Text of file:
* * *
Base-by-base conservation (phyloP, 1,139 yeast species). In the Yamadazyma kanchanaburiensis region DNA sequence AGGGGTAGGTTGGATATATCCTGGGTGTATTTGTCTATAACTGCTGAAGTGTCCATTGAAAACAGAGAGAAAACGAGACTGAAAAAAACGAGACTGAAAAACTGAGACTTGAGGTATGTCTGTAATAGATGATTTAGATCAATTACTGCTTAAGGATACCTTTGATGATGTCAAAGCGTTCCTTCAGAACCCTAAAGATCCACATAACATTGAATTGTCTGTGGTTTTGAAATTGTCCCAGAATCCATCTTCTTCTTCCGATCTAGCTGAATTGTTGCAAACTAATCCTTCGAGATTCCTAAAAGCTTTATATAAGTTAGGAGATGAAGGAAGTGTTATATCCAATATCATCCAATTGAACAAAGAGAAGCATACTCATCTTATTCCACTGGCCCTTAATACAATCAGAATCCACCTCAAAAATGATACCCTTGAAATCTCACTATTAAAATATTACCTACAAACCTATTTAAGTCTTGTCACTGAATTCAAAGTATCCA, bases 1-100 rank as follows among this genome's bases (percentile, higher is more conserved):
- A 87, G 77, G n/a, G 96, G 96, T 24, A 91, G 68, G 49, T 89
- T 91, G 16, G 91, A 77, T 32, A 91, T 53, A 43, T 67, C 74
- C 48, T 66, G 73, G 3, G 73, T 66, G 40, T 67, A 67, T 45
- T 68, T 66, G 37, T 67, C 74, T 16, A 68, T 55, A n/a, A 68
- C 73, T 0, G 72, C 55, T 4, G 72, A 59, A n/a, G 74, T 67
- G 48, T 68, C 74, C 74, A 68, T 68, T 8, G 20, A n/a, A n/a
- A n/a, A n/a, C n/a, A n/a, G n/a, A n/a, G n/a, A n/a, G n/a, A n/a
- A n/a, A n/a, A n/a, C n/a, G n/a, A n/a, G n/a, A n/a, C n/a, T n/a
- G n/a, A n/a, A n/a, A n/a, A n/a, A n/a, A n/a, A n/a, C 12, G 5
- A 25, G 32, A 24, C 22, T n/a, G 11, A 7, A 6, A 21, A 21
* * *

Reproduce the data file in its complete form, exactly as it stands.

Base-by-base conservation (phyloP, 1,139 yeast species). In the Yamadazyma kanchanaburiensis region DNA sequence AGGGGTAGGTTGGATATATCCTGGGTGTATTTGTCTATAACTGCTGAAGTGTCCATTGAAAACAGAGAGAAAACGAGACTGAAAAAAACGAGACTGAAAAACTGAGACTTGAGGTATGTCTGTAATAGATGATTTAGATCAATTACTGCTTAAGGATACCTTTGATGATGTCAAAGCGTTCCTTCAGAACCCTAAAGATCCACATAACATTGAATTGTCTGTGGTTTTGAAATTGTCCCAGAATCCATCTTCTTCTTCCGATCTAGCTGAATTGTTGCAAACTAATCCTTCGAGATTCCTAAAAGCTTTATATAAGTTAGGAGATGAAGGAAGTGTTATATCCAATATCATCCAATTGAACAAAGAGAAGCATACTCATCTTATTCCACTGGCCCTTAATACAATCAGAATCCACCTCAAAAATGATACCCTTGAAATCTCACTATTAAAATATTACCTACAAACCTATTTAAGTCTTGTCACTGAATTCAAAGTATCCA, bases 1-100 rank as follows among this genome's bases (percentile, higher is more conserved):
- A 87, G 77, G n/a, G 96, G 96, T 24, A 91, G 68, G 49, T 89
- T 91, G 16, G 91, A 77, T 32, A 91, T 53, A 43, T 67, C 74
- C 48, T 66, G 73, G 3, G 73, T 66, G 40, T 67, A 67, T 45
- T 68, T 66, G 37, T 67, C 74, T 16, A 68, T 55, A n/a, A 68
- C 73, T 0, G 72, C 55, T 4, G 72, A 59, A n/a, G 74, T 67
- G 48, T 68, C 74, C 74, A 68, T 68, T 8, G 20, A n/a, A n/a
- A n/a, A n/a, C n/a, A n/a, G n/a, A n/a, G n/a, A n/a, G n/a, A n/a
- A n/a, A n/a, A n/a, C n/a, G n/a, A n/a, G n/a, A n/a, C n/a, T n/a
- G n/a, A n/a, A n/a, A n/a, A n/a, A n/a, A n/a, A n/a, C 12, G 5
- A 25, G 32, A 24, C 22, T n/a, G 11, A 7, A 6, A 21, A 21